Editor’s note: Kansas privatized its foster care system in 1997, after a lawsuit revealed widespread problems. Twenty years later, the number of Kansas children in foster care has shot up — by a third in just the last five years — and lawmakers are debating whether the system once again needs serious changes. The Kansas News Service investigated problems in the system and possible solutions. This is the second story in a series.
Turnover among caseworkers has delayed children’s movement through the Kansas foster care system, contributing to record numbers of kids living away from their families.
While each case is different, foster care workers serve as a vital part of the system and often deal with parents and children during stressful times. They work with families on their case plans, which outline what they need to do to satisfy the court and get their children back; check on children to make sure their foster home placement is working out, and help arrange adoptive placement if a child can’t return home.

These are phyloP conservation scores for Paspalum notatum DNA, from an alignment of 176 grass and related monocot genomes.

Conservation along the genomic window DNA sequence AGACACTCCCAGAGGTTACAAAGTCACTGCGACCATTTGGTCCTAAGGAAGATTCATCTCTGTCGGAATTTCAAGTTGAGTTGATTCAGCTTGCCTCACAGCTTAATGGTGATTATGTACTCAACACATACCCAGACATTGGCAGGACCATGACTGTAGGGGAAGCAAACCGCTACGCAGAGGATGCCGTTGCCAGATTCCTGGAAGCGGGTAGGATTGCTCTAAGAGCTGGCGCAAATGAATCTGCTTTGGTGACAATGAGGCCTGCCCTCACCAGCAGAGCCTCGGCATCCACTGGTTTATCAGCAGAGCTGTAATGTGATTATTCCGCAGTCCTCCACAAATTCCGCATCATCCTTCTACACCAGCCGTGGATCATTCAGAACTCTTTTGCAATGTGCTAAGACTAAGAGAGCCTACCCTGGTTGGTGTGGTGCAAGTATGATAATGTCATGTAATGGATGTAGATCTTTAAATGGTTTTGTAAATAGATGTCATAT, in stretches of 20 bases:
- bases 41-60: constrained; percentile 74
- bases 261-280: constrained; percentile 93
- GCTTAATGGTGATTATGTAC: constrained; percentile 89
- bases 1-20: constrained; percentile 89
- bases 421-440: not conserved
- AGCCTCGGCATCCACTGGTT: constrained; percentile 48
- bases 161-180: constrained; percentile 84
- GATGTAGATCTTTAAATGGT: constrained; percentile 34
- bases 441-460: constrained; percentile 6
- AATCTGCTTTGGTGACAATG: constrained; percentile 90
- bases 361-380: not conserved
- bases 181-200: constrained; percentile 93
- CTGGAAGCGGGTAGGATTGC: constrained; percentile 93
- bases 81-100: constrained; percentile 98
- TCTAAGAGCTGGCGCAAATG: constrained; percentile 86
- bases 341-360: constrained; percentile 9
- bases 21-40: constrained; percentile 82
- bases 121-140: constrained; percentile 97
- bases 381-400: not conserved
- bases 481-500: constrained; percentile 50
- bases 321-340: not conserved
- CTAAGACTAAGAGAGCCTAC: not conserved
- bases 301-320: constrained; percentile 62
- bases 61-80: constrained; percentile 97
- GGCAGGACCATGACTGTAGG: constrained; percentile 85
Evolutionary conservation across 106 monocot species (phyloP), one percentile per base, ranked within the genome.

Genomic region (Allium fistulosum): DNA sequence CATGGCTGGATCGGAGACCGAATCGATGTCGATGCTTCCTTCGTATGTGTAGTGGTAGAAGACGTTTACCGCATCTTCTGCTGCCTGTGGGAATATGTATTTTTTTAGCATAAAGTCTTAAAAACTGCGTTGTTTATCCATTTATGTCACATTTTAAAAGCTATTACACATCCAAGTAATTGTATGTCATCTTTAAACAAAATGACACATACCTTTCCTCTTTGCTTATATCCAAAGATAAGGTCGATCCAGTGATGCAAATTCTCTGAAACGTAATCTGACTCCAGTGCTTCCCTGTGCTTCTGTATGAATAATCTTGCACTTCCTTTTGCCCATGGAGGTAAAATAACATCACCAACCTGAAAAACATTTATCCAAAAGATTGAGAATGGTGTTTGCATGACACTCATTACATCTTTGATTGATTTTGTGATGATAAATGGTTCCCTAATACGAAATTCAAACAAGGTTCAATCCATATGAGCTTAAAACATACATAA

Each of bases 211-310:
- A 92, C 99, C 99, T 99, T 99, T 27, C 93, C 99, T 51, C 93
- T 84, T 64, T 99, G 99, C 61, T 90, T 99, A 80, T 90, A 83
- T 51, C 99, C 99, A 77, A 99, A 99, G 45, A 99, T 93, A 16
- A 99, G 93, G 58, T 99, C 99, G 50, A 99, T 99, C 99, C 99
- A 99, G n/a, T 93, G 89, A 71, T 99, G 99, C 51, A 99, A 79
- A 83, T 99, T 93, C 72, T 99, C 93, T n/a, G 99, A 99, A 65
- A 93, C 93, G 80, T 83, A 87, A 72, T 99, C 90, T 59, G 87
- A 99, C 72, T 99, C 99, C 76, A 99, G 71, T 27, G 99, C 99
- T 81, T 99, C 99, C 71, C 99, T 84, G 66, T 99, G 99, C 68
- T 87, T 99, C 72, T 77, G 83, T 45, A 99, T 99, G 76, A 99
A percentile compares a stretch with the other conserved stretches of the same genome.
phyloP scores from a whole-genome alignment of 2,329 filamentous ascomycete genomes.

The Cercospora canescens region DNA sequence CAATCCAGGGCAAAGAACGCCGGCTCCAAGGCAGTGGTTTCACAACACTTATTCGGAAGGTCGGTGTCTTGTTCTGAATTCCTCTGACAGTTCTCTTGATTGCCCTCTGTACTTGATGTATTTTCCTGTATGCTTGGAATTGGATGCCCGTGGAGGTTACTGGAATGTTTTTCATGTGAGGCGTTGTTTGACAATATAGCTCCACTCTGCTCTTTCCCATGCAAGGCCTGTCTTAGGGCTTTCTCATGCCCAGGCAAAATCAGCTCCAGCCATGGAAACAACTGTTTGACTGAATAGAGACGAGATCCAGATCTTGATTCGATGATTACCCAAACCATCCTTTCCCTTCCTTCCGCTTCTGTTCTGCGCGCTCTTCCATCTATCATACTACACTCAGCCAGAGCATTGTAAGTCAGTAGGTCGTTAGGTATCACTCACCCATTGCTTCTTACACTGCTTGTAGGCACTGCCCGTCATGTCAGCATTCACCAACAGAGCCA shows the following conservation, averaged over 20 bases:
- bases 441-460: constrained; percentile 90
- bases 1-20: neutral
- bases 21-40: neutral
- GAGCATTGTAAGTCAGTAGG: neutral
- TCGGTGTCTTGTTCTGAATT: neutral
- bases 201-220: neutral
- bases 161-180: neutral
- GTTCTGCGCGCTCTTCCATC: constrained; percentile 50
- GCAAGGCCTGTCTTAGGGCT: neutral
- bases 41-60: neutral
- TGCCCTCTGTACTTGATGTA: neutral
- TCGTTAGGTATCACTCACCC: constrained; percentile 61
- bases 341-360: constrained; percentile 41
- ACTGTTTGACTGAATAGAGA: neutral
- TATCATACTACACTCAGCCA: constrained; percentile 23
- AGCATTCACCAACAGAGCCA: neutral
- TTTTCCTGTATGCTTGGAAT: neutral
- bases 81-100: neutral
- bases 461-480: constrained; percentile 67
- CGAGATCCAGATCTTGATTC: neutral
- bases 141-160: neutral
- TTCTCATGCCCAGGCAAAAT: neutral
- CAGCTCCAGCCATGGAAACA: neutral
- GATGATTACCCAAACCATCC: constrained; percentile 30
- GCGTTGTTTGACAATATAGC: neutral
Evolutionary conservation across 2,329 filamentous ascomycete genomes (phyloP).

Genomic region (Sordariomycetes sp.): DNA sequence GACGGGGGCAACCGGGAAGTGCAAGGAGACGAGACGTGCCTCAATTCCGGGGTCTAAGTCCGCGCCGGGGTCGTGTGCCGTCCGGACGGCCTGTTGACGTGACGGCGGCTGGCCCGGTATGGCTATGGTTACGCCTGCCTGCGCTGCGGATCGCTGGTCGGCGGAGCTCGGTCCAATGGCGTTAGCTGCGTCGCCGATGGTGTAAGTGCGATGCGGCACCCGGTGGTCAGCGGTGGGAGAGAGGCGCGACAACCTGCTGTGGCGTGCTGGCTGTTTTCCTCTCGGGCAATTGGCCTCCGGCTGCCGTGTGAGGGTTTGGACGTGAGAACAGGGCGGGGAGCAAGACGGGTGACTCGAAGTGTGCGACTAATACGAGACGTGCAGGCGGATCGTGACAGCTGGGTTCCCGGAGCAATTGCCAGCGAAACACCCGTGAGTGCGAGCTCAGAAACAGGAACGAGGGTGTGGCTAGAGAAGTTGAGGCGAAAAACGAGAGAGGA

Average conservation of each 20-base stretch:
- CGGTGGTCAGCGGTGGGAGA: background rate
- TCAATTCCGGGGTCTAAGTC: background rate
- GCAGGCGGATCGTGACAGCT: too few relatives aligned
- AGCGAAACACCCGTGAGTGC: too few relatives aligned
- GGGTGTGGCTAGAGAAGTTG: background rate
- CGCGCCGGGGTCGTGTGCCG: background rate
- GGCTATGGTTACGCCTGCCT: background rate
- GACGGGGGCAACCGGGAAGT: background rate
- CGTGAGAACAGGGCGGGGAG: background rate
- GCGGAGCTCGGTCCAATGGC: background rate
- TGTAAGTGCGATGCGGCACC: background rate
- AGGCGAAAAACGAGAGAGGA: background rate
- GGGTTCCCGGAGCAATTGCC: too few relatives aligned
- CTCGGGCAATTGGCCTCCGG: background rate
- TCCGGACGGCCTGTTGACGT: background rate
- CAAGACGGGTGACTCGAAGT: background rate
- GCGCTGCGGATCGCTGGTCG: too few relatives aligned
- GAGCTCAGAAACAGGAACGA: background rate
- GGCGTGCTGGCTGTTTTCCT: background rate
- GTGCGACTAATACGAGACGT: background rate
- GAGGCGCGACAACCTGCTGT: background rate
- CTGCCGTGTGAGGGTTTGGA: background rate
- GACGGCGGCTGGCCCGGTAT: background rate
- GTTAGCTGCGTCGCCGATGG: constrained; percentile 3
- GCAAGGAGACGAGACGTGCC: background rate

Keeping up with caseloads is a challenge under normal circumstances, let alone at a time when the number of children in the foster care system is breaking records and state lawmakers plan to increase scrutiny of the system.
The Kansas Department for Children and Families, which oversees the system, and its two foster care contractors say they have increased salaries and offered more training to recruit and retain caseworkers. Under Kansas’ privatized system, DCF investigates potential abuse and neglect, while KVC Health Systems and Saint Francis Community Services attempt to return children to their families or find adoptive homes.